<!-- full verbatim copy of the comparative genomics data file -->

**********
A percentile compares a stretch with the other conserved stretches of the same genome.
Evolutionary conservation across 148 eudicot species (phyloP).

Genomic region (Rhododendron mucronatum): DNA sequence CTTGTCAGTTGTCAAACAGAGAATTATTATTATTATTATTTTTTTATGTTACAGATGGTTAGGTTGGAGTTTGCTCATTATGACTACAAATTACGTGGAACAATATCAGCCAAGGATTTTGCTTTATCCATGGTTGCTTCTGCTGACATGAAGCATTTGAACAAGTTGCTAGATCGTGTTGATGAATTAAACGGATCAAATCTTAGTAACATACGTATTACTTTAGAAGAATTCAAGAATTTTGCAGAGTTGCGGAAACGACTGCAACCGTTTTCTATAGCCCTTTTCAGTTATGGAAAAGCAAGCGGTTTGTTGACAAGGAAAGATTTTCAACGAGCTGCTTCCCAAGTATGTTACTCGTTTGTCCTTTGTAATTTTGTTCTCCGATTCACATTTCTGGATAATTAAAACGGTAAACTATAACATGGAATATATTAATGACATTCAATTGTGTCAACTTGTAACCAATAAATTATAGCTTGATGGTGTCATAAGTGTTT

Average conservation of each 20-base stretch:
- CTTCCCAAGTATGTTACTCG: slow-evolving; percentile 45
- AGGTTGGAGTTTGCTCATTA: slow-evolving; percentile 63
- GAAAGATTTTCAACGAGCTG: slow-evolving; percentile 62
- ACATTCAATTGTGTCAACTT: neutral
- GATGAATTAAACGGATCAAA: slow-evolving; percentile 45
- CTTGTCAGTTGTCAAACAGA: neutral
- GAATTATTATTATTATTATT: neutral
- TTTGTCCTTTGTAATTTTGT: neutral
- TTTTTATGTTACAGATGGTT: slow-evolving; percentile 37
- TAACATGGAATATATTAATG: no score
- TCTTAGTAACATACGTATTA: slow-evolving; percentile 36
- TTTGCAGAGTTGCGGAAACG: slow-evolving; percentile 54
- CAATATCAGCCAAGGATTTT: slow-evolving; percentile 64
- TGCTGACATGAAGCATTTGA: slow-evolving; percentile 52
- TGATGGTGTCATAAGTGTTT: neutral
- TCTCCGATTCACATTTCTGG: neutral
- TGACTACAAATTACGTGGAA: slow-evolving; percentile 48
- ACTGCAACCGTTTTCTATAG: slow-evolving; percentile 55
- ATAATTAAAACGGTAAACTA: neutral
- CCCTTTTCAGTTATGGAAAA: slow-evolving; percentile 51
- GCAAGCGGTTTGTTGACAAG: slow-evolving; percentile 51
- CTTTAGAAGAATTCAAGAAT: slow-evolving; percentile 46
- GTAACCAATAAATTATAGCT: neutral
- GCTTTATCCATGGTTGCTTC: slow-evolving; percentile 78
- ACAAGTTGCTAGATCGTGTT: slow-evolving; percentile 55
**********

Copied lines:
A percentile compares a stretch with the other conserved stretches of the same genome.
Evolutionary conservation across 148 eudicot species (phyloP).

Genomic region (Rhododendron mucronatum): DNA sequence CTTGTCAGTTGTCAAACAGAGAATTATTATTATTATTATTTTTTTATGTTACAGATGGTTAGGTTGGAGTTTGCTCATTATGACTACAAATTACGTGGAACAATATCAGCCAAGGATTTTGCTTTATCCATGGTTGCTTCTGCTGACATGAAGCATTTGAACAAGTTGCTAGATCGTGTTGATGAATTAAACGGATCAAATCTTAGTAACATACGTATTACTTTAGAAGAATTCAAGAATTTTGCAGAGTTGCGGAAACGACTGCAACCGTTTTCTATAGCCCTTTTCAGTTATGGAAAAGCAAGCGGTTTGTTGACAAGGAAAGATTTTCAACGAGCTGCTTCCCAAGTATGTTACTCGTTTGTCCTTTGTAATTTTGTTCTCCGATTCACATTTCTGGATAATTAAAACGGTAAACTATAACATGGAATATATTAATGACATTCAATTGTGTCAACTTGTAACCAATAAATTATAGCTTGATGGTGTCATAAGTGTTT

Average conservation of each 20-base stretch:
- CTTCCCAAGTATGTTACTCG: slow-evolving; percentile 45
- AGGTTGGAGTTTGCTCATTA: slow-evolving; percentile 63
- GAAAGATTTTCAACGAGCTG: slow-evolving; percentile 62
- ACATTCAATTGTGTCAACTT: neutral
- GATGAATTAAACGGATCAAA: slow-evolving; percentile 45
- CTTGTCAGTTGTCAAACAGA: neutral
- GAATTATTATTATTATTATT: neutral
- TTTGTCCTTTGTAATTTTGT: neutral
- TTTTTATGTTACAGATGGTT: slow-evolving; percentile 37
- TAACATGGAATATATTAATG: no score
- TCTTAGTAACATACGTATTA: slow-evolving; percentile 36
- TTTGCAGAGTTGCGGAAACG: slow-evolving; percentile 54
- CAATATCAGCCAAGGATTTT: slow-evolving; percentile 64
- TGCTGACATGAAGCATTTGA: slow-evolving; percentile 52
- TGATGGTGTCATAAGTGTTT: neutral
- TCTCCGATTCACATTTCTGG: neutral
- TGACTACAAATTACGTGGAA: slow-evolving; percentile 48
- ACTGCAACCGTTTTCTATAG: slow-evolving; percentile 55
- ATAATTAAAACGGTAAACTA: neutral
- CCCTTTTCAGTTATGGAAAA: slow-evolving; percentile 51
- GCAAGCGGTTTGTTGACAAG: slow-evolving; percentile 51
- CTTTAGAAGAATTCAAGAAT: slow-evolving; percentile 46
- GTAACCAATAAATTATAGCT: neutral
- GCTTTATCCATGGTTGCTTC: slow-evolving; percentile 78
- ACAAGTTGCTAGATCGTGTT: slow-evolving; percentile 55